Monday, January 14, 2008

Gadgets turn green -- people hopefully follow

If December is the time for year-in-review features then January is predictions month and Conrad Walters, the Herald's innovation writer, looked into the crystal ball in ICON today and made one prediction that I sincerely hope will come true in 2008:
"Gadgets turn green
Consumers will become not only conscious of the environmental effects of technology but more demanding in what they buy. They will open their wallets most willingly to products that can quantify their green credentials and gain endorsement from independent sources. Dell, which has aggressively promoted its goal of becoming the world's greenest tech company, will have a head start because of its recycling policy, but other companies will try to match them."
I particularly liked Conrad's tongue-in-cheek ending:
"Stainless-steel guarantee: If none of the above come true, the predictions for 2009 will be written by someone else."
In my opinion, green was the issue of 2007, a fact made all the more surprising by the fact it barely registered with most until late 2006 (co-inciding with the perfect storm of Al Gore's visit to Australia, the local release of An Inconvenient Truth and record low dam levels in most of the countries major cities).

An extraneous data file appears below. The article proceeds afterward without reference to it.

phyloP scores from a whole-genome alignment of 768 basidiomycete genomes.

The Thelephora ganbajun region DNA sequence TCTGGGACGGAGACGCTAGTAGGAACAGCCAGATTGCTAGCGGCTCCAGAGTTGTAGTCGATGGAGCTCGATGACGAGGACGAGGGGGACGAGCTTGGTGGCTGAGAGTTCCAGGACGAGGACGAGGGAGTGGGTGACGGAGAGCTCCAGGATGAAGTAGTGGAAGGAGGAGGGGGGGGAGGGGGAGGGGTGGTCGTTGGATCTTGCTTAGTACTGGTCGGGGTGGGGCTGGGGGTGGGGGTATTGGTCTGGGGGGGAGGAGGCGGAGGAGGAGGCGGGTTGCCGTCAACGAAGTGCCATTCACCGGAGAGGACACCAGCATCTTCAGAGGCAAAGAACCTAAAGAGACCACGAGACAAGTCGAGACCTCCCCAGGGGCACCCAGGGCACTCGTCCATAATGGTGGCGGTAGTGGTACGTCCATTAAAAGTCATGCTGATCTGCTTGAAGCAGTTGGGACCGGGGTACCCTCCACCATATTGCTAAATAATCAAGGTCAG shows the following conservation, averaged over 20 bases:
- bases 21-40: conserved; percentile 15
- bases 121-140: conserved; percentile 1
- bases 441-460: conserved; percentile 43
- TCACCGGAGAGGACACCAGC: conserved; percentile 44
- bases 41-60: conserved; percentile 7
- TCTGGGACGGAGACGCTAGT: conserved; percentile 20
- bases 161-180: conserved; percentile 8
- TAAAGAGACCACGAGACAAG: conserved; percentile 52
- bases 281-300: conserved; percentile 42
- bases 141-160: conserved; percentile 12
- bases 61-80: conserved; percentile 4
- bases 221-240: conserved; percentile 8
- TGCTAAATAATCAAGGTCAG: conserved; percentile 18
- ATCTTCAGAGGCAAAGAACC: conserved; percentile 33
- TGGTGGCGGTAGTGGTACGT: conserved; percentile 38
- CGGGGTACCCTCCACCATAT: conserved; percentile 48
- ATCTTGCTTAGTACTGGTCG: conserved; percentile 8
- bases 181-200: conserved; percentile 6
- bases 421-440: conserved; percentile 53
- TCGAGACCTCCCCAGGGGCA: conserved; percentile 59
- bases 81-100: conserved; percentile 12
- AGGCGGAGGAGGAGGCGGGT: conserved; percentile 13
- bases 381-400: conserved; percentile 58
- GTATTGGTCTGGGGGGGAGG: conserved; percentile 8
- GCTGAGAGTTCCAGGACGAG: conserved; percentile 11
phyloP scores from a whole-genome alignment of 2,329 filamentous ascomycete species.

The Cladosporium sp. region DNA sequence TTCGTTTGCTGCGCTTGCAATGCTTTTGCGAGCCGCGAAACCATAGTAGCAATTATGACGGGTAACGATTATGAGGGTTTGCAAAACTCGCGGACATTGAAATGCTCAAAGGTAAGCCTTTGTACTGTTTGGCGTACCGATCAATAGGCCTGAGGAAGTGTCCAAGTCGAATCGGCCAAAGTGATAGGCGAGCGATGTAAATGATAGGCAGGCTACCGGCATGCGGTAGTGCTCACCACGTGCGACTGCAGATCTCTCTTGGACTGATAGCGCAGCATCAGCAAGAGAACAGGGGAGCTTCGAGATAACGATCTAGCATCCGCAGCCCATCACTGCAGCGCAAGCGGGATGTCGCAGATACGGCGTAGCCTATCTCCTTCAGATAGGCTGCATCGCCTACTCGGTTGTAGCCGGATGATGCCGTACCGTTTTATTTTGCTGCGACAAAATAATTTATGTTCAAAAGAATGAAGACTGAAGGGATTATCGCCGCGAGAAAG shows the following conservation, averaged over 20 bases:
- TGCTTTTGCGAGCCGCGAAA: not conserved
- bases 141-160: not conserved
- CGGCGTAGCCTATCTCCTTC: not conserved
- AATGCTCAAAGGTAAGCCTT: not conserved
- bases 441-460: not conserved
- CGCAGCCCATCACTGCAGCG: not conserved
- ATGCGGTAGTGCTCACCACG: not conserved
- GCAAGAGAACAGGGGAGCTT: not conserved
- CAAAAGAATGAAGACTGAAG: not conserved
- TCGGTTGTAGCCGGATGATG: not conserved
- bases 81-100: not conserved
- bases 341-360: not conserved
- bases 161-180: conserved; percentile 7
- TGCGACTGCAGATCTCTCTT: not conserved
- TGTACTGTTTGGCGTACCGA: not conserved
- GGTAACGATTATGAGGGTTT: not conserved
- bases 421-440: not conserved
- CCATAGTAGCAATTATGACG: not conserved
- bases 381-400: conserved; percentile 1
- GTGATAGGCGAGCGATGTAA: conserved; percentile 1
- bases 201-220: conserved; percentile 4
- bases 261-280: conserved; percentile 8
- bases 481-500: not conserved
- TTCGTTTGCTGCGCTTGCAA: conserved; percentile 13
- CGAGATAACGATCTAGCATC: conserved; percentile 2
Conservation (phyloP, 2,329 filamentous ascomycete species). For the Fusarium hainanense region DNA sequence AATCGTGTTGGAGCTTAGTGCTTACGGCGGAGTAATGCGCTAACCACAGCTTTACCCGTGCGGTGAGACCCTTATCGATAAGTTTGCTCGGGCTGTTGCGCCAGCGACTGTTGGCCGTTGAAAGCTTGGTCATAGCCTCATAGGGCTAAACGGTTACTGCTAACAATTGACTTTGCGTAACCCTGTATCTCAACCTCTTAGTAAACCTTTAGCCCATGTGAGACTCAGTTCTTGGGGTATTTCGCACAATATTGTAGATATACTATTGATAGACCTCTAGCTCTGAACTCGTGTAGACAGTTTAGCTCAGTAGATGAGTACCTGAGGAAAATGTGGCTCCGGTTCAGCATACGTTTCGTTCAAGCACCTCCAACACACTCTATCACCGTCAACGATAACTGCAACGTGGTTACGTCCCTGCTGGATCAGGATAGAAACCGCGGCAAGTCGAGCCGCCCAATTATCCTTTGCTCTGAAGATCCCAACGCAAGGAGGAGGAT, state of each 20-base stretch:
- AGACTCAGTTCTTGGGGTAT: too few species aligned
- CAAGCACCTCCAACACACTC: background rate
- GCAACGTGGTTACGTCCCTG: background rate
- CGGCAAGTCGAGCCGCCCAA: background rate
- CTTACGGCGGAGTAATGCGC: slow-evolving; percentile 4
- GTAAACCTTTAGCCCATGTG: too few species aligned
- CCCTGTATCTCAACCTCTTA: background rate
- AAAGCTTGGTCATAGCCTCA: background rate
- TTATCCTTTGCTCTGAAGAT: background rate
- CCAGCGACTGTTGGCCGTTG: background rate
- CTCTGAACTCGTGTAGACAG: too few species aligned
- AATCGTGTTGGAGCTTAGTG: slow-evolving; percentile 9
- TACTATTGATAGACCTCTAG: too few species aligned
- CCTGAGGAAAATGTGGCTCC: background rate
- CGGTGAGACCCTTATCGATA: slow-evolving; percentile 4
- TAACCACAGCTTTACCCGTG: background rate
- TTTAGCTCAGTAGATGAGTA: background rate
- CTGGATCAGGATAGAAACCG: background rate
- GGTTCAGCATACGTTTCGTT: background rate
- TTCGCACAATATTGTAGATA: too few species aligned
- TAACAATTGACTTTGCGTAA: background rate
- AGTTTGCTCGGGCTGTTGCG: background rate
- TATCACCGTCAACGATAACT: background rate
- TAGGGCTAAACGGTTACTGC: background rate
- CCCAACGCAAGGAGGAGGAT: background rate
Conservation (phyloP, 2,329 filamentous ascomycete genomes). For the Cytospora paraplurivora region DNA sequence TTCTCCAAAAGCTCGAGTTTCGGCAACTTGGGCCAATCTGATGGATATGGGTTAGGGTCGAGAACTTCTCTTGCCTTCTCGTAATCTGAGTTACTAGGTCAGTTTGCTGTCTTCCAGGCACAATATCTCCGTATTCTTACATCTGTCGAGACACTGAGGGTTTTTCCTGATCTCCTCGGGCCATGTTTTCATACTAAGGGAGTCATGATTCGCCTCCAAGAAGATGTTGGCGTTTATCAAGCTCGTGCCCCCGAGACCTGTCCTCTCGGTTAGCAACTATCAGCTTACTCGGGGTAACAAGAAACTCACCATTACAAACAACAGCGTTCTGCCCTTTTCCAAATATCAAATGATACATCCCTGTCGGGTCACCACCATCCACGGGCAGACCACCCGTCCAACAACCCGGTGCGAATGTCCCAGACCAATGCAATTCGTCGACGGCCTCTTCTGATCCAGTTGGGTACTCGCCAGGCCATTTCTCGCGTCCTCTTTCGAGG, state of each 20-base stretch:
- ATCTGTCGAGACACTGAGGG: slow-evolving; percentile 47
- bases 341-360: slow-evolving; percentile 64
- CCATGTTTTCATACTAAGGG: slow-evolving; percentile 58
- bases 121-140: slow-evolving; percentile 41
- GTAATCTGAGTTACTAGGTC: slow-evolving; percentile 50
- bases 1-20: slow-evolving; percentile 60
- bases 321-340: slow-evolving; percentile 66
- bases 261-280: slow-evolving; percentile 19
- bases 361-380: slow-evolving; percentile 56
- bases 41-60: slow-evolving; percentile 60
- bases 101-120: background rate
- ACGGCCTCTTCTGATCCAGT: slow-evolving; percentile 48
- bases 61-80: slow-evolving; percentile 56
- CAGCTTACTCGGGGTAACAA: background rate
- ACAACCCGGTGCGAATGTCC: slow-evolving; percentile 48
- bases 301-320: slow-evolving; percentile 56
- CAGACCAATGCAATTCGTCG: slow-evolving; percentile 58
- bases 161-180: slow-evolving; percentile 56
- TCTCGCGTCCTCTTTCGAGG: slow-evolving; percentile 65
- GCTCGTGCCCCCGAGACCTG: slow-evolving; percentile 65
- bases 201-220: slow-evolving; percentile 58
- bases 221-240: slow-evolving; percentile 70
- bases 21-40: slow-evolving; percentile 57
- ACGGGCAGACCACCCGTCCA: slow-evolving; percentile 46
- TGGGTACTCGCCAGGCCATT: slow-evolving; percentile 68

Elsewhere, at ZDNet, Alex Serpo looked at the green year that was (and what a year) but missed what is in my view an importance point. I know I'm biased but I think many in the industry would agree Dell's singular leadership on sustainability generally was a major influence during 2007.
I'm no longer privy to Dell's plans of course but was pleased to see the company take the concept it pioneered at Oracle Open World and ramp it up at CES in Las Vegas last week, including guest bloggers on the Dell blog and the launch of Later this month Dell will also officially open the green technology design competition it announced last year -- another step in its goal of become the greenest IT vendor.
Update: The green design competition is now live.